We describe a general approach for conducting population-based case-control studies of cancer among the US elderly using SEER-Medicare data. Cases and controls are drawn from the population of Medicare beneficiaries over age 65 years who reside in SEER catchment areas. Exposures are assessed by using linked Medicare claims.
A major strength of such case-control studies is the essentially complete ascertainment of cancer cases from the source population. Cancer registries participating in the SEER program are required to meet strict standards with respect to case ascertainment and data quality (http://seer.cancer.gov
). PEDSF data derived from SEER include information on tumor histology, grade, and stage, allowing analysis by cancer subtype. In parallel, the availability of a 5% random subcohort of Medicare beneficiaries provides an opportunity to select controls who appropriately reflect the source population. Individuals in this subcohort are eligible to be selected as controls for as long as they remain cancer free.
Cases and controls are thus fully representative of the elderly Medicare population living in SEER areas. These samples can be generalized to the entire US elderly population with 2 caveats. First, 3% of people over age 65 years do not have Medicare. Medicare eligibility depends on having Social Security benefits, or being married to someone with benefits, which in turn depends on documentation of work history. Although the proportion of elderly who do not qualify is very small, presumably poor people and recent immigrants would be overrepresented. The second caveat is that SEER areas are not entirely representative of the overall US population. SEER areas were selected to include a relatively large fraction of racial/ethnic minorities (refer to http://seer.cancer.gov/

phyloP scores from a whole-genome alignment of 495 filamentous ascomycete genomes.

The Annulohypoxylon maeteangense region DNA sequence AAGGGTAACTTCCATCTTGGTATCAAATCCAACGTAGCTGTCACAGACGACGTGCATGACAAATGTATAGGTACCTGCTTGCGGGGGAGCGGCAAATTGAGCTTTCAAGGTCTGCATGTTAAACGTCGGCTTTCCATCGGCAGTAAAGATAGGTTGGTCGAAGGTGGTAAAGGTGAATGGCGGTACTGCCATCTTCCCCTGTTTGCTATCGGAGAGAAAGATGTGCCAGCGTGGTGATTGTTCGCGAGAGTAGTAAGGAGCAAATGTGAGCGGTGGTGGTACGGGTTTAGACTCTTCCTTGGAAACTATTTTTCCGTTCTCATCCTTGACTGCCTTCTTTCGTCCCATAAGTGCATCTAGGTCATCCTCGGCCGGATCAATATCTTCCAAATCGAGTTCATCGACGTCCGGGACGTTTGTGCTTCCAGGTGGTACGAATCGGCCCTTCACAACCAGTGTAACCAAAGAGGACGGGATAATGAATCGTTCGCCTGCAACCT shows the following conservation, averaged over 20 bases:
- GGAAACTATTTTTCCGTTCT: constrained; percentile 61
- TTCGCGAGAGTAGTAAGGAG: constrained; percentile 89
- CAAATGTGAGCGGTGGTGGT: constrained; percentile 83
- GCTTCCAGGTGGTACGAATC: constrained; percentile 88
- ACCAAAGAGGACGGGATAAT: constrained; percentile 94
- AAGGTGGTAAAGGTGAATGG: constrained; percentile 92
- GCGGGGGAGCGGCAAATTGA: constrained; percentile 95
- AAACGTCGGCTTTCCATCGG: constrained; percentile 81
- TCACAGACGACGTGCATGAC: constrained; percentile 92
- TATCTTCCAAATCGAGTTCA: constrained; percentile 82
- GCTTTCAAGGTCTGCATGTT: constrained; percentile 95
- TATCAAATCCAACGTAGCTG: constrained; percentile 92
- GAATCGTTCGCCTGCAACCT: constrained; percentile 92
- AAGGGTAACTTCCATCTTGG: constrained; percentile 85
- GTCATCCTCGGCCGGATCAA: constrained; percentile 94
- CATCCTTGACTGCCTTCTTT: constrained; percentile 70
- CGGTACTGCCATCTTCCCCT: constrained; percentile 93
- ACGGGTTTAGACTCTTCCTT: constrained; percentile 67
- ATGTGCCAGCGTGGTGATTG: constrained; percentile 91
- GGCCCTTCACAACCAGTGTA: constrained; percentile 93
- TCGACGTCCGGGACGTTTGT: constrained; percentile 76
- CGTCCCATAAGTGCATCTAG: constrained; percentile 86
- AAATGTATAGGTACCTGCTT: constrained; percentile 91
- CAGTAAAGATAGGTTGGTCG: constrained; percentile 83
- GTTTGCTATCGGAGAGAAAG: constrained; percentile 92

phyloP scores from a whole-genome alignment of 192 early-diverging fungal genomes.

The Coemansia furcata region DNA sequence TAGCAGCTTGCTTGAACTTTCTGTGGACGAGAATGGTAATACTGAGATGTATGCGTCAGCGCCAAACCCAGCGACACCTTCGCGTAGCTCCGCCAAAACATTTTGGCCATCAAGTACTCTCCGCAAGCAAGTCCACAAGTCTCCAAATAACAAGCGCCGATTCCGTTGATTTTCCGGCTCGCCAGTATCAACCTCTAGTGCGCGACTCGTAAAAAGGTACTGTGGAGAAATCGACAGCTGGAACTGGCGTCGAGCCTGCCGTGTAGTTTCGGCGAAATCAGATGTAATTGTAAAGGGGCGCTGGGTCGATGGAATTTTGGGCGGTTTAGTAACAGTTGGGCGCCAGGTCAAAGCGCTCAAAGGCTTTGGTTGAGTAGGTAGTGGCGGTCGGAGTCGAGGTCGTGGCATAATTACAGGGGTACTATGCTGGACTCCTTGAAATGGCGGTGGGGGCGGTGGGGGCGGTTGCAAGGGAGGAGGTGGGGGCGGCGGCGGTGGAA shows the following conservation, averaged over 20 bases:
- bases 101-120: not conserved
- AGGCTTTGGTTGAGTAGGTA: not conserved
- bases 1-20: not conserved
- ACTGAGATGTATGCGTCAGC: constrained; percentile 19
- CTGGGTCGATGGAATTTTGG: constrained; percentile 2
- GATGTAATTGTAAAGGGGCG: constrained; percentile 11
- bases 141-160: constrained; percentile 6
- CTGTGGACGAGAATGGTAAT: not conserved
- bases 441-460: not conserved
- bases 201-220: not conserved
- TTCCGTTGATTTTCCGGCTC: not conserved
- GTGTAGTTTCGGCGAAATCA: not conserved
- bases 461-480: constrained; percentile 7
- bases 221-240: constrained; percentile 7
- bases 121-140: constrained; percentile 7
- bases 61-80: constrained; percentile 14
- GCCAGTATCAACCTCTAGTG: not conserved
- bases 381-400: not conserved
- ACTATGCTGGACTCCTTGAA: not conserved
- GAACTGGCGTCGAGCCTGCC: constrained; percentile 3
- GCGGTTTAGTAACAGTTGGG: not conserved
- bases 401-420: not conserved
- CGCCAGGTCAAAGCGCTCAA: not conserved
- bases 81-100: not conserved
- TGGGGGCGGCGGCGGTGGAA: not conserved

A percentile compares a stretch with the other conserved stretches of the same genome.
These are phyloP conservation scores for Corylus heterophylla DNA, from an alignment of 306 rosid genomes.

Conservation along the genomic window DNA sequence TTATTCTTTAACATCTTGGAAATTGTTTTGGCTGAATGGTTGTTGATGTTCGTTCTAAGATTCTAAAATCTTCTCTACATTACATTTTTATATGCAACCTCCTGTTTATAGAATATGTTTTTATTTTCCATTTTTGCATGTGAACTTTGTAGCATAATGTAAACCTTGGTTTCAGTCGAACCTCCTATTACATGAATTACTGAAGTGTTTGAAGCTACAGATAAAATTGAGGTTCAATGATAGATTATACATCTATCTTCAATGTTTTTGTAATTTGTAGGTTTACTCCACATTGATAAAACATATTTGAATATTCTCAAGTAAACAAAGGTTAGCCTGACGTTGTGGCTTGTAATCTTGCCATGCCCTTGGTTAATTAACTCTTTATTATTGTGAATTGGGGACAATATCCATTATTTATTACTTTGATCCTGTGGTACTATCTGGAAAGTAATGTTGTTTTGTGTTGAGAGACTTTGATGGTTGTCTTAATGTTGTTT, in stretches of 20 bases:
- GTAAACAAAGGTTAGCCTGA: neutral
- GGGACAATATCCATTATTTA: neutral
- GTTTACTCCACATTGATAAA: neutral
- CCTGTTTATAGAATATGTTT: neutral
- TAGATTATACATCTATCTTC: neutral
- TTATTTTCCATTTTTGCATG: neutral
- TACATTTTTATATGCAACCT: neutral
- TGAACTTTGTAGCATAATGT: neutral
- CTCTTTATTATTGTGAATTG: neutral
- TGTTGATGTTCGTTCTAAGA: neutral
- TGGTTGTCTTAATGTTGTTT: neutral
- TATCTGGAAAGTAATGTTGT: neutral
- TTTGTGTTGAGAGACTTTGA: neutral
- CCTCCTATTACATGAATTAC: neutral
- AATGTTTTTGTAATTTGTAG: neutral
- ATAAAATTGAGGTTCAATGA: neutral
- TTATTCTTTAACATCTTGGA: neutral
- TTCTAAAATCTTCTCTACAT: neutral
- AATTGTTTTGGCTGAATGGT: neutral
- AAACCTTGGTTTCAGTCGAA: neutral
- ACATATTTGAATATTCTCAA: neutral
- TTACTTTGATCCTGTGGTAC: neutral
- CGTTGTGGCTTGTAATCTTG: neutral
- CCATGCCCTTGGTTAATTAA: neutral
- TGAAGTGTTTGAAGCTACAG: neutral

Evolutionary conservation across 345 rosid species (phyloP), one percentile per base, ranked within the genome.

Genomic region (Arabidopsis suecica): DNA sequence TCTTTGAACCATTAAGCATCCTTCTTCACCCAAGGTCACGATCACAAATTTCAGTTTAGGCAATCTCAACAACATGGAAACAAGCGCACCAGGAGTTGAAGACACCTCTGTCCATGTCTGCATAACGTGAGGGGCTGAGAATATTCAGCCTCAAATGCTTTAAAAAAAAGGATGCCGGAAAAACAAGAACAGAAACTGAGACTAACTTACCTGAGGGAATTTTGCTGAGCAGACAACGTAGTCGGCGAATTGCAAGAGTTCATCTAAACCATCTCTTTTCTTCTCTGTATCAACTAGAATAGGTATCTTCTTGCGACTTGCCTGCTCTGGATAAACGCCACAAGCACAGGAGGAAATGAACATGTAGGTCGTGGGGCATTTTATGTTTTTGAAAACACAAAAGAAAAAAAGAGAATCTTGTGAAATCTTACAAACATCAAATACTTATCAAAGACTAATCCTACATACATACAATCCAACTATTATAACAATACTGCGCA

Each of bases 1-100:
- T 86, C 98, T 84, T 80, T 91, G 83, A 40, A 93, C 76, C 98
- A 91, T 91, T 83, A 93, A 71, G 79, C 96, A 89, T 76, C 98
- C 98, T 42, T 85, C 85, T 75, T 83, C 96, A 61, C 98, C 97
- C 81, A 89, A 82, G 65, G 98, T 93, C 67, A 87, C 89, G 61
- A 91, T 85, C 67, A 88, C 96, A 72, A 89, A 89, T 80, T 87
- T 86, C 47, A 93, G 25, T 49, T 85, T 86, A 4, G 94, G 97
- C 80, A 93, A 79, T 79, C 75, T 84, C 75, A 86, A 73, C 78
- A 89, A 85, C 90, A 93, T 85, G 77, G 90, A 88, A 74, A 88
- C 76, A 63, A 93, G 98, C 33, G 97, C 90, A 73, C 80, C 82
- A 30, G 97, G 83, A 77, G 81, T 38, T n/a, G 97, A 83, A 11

). SEER areas also overrepresent urban areas and higher income persons (16
As we illustrate in , an added strength of the described approach is the very large number of cancer cases and controls that can be evaluated. The sample size is substantial even for some less common cancers, and these large numbers enhance the investigator's ability to examine rare medical conditions and procedures as cancer risk factors.
Importantly, researchers should be cautioned regarding several limitations. Because Medicare coverage is largely restricted to elderly people, the SEER-Medicare data cannot be used to evaluate risk factors that arise earlier in life. Likewise, the vast majority of cancer cases who can be included in a case-control study (i.e., with antecedent Medicare claims data for exposure assessment) are over age 65 years. One must be cognizant that results from studies of the elderly may not be generalizable to younger populations. Nonetheless, because risk of most cancers increases steeply with age, such studies are directly informative for a substantial fraction of cancer cases.
The major issues with use of SEER-Medicare to conduct case-control studies concern the completeness and accuracy of Medicare claims to evaluate risk factors of interest (i.e., exposure assessment). First, only conditions diagnosed and recorded by a health-care provider, or related procedures, can be evaluated. If a medical condition is asymptomatic or underdiagnosed in the elderly (e.g., possible examples include hepatitis C virus infection, depression, and alcoholism), then reliance on Medicare claims will lack sensitivity. In addition, as described earlier, Medicare claims (particularly in NCH) may falsely document the presence of a condition when it is not actually present. This nonspecificity can be reduced by requiring multiple claims or a MEDPAR claim for the condition.